As it emerged in the twentieth century, courtship largely was construed and understood in models and metaphors of modern industrial capitalism. The new system of courtship privileged competition (and worried about how to control it); it valued consumption; it presented an economic model of scarcity and abundance as a guide to personal affairs. The rules of the market were consciously applied; the vocabulary of economic exchange defined acts of courtship.
But a systematic application of economic theory to courtship had to await the work of economist Gary Becker. It was Becker and his school’s special, but limited, achievement to apply the tools of the economist to the arena of love, and to do so, moreover, at the very moment in history when the commodification of courtship was largely completed. Exchange theory explicitly assumes that acts of marriage, like other acts, are the choices of rational selves. “Persons marry,” Becker wrote in his 1974 essay “A Theory of Marriage,” “when the utility expected from the marriage exceeds the utility expected from remaining single.” In the self-contained world of exchange theory, any desire, even the desire to love and care for another human being, must be shoved within the cramped confines of a person’s “utility function.”
Exchange theory views the passion and poetry of mate selection as mere marketing strategies. The utility of a marriage depends on the “commodities” produced by the potential partner: standards of living, quantity and quality of children, sexual gratification, social status, and others. The marriage market consists of three critical components: supply, preferences, and resources. Men and women actively looking for a spouse represent the “supply.” “Preferences” are the characteristics men or women, as customers, look for in a spouse. “Resources” are the various attributes that men and women offer in order to gain those preferences.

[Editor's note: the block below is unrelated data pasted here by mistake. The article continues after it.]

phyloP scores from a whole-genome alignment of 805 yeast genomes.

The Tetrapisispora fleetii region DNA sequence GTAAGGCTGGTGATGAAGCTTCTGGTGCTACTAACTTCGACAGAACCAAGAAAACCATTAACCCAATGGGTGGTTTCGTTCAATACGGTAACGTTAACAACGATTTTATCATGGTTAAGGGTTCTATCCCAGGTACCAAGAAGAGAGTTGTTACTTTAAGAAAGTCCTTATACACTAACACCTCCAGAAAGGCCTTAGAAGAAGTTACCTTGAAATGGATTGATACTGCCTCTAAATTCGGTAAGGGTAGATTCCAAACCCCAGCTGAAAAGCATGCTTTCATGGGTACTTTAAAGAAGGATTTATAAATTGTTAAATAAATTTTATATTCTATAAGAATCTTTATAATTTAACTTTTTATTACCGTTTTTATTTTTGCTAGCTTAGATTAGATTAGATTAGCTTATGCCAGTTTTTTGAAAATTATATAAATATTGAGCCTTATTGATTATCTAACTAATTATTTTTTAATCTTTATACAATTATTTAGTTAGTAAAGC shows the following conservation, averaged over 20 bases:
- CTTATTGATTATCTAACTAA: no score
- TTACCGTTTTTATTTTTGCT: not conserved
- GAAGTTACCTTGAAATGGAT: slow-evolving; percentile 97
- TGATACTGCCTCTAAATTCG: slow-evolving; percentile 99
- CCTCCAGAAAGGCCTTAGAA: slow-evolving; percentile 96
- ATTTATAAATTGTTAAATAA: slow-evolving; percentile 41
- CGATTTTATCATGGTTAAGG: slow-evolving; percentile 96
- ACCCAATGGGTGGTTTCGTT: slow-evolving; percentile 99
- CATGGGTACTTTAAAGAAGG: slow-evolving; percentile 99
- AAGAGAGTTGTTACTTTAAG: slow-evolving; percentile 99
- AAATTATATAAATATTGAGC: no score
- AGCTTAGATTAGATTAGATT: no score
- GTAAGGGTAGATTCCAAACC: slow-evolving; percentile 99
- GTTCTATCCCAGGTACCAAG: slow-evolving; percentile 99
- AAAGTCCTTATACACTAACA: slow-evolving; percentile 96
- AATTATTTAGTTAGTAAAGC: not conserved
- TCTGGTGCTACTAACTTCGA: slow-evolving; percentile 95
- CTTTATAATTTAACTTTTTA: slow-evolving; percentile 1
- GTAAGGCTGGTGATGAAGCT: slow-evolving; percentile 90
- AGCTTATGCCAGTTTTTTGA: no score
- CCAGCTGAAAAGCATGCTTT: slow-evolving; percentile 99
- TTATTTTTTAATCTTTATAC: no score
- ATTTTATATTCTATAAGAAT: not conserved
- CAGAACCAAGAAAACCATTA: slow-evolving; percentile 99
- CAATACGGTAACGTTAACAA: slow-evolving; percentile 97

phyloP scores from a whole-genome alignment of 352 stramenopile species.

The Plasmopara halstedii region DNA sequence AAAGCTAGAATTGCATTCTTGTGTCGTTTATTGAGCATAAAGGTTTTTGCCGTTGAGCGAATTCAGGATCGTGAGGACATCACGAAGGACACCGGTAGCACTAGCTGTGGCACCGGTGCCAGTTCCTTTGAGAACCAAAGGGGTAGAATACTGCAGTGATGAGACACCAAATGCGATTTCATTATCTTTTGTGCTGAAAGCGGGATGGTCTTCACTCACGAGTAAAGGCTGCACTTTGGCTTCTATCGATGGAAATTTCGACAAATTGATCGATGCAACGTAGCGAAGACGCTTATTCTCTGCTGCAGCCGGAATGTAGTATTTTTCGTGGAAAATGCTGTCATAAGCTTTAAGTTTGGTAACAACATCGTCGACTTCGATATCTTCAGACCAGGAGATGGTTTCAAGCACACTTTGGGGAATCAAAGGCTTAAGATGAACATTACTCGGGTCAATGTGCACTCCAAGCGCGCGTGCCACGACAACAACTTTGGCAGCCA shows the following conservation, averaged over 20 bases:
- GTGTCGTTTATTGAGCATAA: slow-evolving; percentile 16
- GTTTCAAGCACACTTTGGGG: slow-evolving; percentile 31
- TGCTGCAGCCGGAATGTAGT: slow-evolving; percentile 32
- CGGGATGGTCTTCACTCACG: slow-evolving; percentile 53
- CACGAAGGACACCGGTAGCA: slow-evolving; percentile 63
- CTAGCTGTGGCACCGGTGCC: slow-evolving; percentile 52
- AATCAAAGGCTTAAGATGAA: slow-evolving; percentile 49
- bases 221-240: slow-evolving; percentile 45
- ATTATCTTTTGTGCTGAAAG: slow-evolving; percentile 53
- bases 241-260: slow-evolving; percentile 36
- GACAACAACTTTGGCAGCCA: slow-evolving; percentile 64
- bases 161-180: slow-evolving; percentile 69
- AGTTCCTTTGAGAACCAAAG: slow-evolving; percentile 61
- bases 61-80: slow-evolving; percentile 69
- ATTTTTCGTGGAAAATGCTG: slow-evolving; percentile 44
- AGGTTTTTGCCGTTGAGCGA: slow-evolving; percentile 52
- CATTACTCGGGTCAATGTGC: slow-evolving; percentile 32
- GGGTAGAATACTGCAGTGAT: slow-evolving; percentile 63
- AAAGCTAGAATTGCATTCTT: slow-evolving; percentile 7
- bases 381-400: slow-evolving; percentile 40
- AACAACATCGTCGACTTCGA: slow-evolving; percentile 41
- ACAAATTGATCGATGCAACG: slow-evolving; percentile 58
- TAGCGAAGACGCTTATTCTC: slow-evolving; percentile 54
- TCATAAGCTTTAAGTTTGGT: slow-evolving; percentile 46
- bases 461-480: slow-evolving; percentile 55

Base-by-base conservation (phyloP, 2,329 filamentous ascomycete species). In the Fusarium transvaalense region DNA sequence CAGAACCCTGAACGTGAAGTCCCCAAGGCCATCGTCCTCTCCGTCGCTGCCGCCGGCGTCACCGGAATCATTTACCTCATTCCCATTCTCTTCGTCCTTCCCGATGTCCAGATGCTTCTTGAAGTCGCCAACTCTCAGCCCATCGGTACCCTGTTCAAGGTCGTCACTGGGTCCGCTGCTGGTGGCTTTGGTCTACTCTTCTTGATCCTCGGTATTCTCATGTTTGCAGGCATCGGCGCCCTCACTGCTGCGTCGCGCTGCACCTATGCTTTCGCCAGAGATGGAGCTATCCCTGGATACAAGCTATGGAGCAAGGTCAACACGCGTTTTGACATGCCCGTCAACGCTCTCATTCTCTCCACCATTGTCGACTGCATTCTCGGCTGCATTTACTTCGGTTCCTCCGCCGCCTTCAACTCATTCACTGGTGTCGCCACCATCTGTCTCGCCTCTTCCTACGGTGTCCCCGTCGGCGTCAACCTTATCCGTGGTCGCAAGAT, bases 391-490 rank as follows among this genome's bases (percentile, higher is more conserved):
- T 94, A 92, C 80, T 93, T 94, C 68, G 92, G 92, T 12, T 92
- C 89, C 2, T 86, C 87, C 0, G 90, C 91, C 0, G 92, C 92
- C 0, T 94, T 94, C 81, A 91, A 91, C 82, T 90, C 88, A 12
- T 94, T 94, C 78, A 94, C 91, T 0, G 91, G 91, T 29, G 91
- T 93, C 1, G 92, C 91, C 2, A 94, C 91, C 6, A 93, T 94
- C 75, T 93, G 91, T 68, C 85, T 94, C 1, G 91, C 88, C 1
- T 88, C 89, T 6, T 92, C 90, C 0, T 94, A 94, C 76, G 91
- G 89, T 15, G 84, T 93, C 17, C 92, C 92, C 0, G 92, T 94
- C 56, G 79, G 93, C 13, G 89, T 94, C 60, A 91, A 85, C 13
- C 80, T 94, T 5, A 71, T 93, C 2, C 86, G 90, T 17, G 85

This “exchange theory” model of courtship, the oldest of our three expert stories, is by no means dead. The “marriage market” model, with all its bland economic vocabulary (supply and demand, preferences, bargaining, exchange, and investment), continues to influence some prominent discussions of mate selection – and still generates research into such areas as the relationship between employment and the marriageability of men.
For those interested in marriage as a social institution, the advantage of this perspective is that it still views courtship as the pathway to marriage. But in exchange theory, the marriage vow has been dumbed down to a mere contract intended to serve the narrow interests of the individuals investing in the relationship. No-fault divorce laws make marriage agreements far flimsier and more vulnerable to shifting preferences than most business contracts. Exchange theory nicely reflects this cultural shift and spotlights the increasingly utilitarian motivations that guide entrance into these fragile marriage “deals.”